When our inner purpose is not satisfied, then we may start to take the outer purpose is very seriously indeed. In this case, we will perceive that the outer purpose – that is, the temporary game in the ephemeral world of form – is all there is. We may therefore feel like we need to succeed in our outer purpose, in order to feel happiness, because we do not feel fulfilled through our inner purpose. This feeling, unexamined, is typically a fast road to the hedonic treadmill, where we paper over inner emptiness with outer success.

However, when we live in alignment with our inner purpose, then the outer purpose is a game that we can play for fun. We can simply enjoy the game and not take “winning” or “losing” personally, because we are fulfilled from our inner purpose, and recognize the transience of the game itself.

This is one of the key reasons why identifying our inner purpose is so important.

So what will actually make us happy?

Apart from identifying and living in alignment with our inner purpose, what practical actions can we take to actually help us feel happier day by day? Based on the summarized results of a research paper [1] from James Montier, an investment expert and behavioral psychologist, I can make the following suggestions:

  1. Exercise, connect with friends, have sex, sleep, and be grateful. A lot. Seriously, do all of these things as much as you can! (although perhaps not all at the same time :))
  2. Find work that you love and are good at, or are able to become good at. (This will almost certainly be aligned in some way with your inner purpose.)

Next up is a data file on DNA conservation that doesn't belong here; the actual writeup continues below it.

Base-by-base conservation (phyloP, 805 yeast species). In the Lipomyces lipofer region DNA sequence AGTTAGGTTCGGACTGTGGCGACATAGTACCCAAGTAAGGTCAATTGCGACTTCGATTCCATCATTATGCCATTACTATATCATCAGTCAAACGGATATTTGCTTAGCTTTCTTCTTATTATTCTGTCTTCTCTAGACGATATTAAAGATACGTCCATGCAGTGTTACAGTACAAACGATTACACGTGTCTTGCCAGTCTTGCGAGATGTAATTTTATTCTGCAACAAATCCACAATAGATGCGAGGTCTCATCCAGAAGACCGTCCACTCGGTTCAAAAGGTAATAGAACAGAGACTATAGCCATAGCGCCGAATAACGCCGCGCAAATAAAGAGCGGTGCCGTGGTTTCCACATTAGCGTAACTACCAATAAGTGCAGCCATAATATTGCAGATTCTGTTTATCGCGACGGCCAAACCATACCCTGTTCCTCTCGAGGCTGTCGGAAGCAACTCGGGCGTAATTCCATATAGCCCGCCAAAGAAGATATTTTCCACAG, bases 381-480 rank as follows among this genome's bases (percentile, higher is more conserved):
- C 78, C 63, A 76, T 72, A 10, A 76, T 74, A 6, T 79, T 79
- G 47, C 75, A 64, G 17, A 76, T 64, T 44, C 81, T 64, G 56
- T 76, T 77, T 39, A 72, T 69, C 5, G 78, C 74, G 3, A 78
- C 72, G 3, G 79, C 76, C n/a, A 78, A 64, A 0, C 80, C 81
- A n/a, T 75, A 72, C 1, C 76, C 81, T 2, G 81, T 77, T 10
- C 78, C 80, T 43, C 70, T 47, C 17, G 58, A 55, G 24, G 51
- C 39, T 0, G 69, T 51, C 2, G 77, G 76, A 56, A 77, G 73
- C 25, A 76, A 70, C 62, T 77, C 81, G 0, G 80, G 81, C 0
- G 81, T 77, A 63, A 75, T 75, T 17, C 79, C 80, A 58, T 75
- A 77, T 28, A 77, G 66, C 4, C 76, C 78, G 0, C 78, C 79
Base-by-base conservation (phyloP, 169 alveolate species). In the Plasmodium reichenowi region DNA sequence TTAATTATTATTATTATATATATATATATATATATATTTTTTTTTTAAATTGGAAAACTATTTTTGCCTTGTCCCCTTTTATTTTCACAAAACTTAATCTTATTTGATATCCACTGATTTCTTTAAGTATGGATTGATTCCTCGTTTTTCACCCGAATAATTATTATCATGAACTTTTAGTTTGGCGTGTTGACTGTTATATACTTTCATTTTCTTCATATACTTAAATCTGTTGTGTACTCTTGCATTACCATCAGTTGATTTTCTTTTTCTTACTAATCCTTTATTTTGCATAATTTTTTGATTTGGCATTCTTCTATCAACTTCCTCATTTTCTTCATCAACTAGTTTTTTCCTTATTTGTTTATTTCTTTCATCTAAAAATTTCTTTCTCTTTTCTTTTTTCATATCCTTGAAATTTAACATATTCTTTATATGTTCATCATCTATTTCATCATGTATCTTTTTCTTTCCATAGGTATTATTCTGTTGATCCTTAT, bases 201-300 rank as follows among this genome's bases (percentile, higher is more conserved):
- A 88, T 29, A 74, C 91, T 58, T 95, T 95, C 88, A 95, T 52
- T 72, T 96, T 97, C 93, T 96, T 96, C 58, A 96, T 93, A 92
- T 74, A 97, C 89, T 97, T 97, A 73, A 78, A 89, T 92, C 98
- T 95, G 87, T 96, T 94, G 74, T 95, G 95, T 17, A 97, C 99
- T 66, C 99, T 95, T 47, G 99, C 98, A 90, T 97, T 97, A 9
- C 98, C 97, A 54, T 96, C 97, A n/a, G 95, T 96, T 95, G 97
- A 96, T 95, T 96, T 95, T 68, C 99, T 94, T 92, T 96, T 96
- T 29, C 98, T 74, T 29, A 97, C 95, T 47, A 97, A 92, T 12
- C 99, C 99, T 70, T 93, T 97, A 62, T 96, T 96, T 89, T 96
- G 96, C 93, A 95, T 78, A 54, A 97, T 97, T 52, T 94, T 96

3. Live in and enjoy the moment, and make nothing a means to an end. (A regular practice of meditation can you help do this.)
  4. Take responsibility for your life, and set achievable goals.
  5. Don’t worry too much about getting rich – more income and wealth don’t greatly increase your happiness level, once you have reached a basic level of comfort appropriate to the community around you.

These may sound somewhat like clichés, but profound truths often do. While simple, this list of habits is a true blueprint for better living. And practicing these habits to the best of our abilities can help us to grow happier over time.

[1] the full paper is found here


If you enjoyed reading this article...

1. Please get my premium personal development tips here, featuring special content not published on the blog.

2. Please follow the thirtytwothousanddays RSS feed here for up-to-date, practical, and inspiring resources that will put you on the fast track to personal growth and happiness.

3. Please follow me on Twitter here.

4. Please share this article with a friend, or anyone else you think could use a little extra peace and happiness today! 🙂 Share/Bookmark

Thank you!

{ 14 comments… read them below or add one }

Andrew May 21, 2010 at 12:11